Both sides agree that the Affordable Care Act needs to change for sustainability, but no one seems to agree on how. One plan isn't supportive enough, another too expensive (and this porridge is too hot, and this bed too hard...). Like the blonde fairytale character, Congress has three options in front of them: the plan proposed during the president-elect's campaign, the House GOP Proposal, and the Price proposal. Each will have effects far beyond the ACA marketplace, and benefit pros will keep each in mind as they start their planning for 2018.
1. Trump's Campaign Proposal
Instead of relying on penalties, the president-elect proposes to incentivize participation through spending rebates and savings accounts, as well as tax cuts for both individuals and businesses. In the larger economy, his plan would reduce federal income by $2.6-$3.9 trillion (depending on other key policy provisions). In turn, it would lead to at least 0.8% higher after-tax income for all taxpayers and 10.2-16% higher after-tax income for the top 1% of taxpayers.
This plan focuses on controlling healthcare costs through a combination of tax credits and a more open marketplace. Should this proposal pass in its entirety, participants would not be limited to their own state's marketplace for purchasing coverage. Instead, it would be possible to purchase coverage from any state. In addition, it would limit the protections for pharmaceuticals. US healthcare participants would be able to import medication from other countries, where it may be significantly less expensive.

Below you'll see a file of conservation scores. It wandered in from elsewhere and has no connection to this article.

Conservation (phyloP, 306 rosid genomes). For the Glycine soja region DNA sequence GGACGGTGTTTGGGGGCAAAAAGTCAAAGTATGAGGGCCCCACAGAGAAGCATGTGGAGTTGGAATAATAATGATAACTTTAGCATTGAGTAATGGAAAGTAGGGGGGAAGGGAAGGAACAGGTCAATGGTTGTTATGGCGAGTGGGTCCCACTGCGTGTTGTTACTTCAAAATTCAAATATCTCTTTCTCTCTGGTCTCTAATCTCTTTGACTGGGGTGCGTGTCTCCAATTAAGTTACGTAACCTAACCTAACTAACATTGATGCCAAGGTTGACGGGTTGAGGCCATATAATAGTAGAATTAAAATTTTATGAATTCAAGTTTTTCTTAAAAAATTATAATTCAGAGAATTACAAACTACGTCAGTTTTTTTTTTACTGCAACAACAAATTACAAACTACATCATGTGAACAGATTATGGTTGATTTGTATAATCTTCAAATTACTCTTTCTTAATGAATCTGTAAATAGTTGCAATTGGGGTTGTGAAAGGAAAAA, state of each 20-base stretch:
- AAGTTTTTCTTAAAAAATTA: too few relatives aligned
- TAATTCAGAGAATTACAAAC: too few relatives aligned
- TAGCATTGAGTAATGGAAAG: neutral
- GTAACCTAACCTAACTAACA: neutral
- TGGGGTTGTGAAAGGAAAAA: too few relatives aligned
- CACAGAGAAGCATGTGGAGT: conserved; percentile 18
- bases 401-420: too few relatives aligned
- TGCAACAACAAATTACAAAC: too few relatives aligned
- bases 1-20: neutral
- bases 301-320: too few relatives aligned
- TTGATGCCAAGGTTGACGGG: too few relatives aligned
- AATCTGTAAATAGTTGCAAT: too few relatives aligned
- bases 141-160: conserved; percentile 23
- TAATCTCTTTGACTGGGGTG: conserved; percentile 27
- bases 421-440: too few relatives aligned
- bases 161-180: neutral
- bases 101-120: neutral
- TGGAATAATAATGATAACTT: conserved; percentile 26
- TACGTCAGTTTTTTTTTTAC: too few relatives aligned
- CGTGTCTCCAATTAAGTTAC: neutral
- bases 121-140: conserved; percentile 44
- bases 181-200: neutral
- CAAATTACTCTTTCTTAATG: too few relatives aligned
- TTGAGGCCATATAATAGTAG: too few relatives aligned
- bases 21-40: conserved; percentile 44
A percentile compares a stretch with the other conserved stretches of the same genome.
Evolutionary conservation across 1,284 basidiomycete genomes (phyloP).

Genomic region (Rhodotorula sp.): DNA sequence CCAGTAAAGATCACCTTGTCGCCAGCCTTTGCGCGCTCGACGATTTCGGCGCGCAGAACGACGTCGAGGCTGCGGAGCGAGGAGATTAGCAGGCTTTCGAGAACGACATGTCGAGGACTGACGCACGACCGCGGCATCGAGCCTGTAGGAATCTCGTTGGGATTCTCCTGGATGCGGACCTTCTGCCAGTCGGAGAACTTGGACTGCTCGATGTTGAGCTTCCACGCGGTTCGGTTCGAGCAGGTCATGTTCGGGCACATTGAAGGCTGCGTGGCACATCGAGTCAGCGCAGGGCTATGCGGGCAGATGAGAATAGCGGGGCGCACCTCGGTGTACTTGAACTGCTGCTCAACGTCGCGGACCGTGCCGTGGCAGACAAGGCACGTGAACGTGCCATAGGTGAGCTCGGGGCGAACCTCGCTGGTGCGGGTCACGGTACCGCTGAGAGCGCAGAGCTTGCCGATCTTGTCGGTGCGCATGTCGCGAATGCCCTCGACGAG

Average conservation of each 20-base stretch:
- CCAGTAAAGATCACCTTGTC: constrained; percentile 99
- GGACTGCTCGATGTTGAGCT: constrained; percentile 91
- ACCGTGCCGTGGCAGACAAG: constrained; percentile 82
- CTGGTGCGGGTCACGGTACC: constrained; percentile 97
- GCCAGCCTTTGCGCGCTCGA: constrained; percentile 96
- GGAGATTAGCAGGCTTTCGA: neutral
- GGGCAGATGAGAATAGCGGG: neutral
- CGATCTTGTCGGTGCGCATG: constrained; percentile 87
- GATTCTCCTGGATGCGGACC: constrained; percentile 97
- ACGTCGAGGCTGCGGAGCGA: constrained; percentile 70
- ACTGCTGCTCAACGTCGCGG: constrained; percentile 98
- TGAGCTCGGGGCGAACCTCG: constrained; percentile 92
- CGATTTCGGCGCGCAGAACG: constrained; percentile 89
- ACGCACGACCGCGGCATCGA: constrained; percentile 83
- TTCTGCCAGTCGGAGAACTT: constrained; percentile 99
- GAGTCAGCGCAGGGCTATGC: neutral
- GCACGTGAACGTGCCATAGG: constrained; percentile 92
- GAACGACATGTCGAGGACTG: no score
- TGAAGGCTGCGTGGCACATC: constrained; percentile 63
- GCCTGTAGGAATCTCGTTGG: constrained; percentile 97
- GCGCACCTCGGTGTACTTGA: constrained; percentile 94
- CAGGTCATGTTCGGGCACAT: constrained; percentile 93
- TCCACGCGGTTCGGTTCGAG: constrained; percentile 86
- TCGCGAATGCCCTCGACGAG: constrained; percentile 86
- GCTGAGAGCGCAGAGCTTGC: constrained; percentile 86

A key provision of the plan (which is shared in some part by all three plans) is the expansion of HSAs, which Trump's proposal mentions specifically. With this plan, HSA funds could be spent by any member of a participant's family. In addition, HSA funds could be included in an individual's estate. This reflects the national turn toward high deductible plans.
Aside from eliminating barriers between state healthcare marketplaces, this plan would deregulate several other areas of the industry. Trump has been an outspoken critic of the DOL Fiduciary Rule, and his plan would delay or possibly completely eliminate the regulations. In addition, he would loosen executive compensation rules. IRS guidance and audits would experience significant cutbacks as well.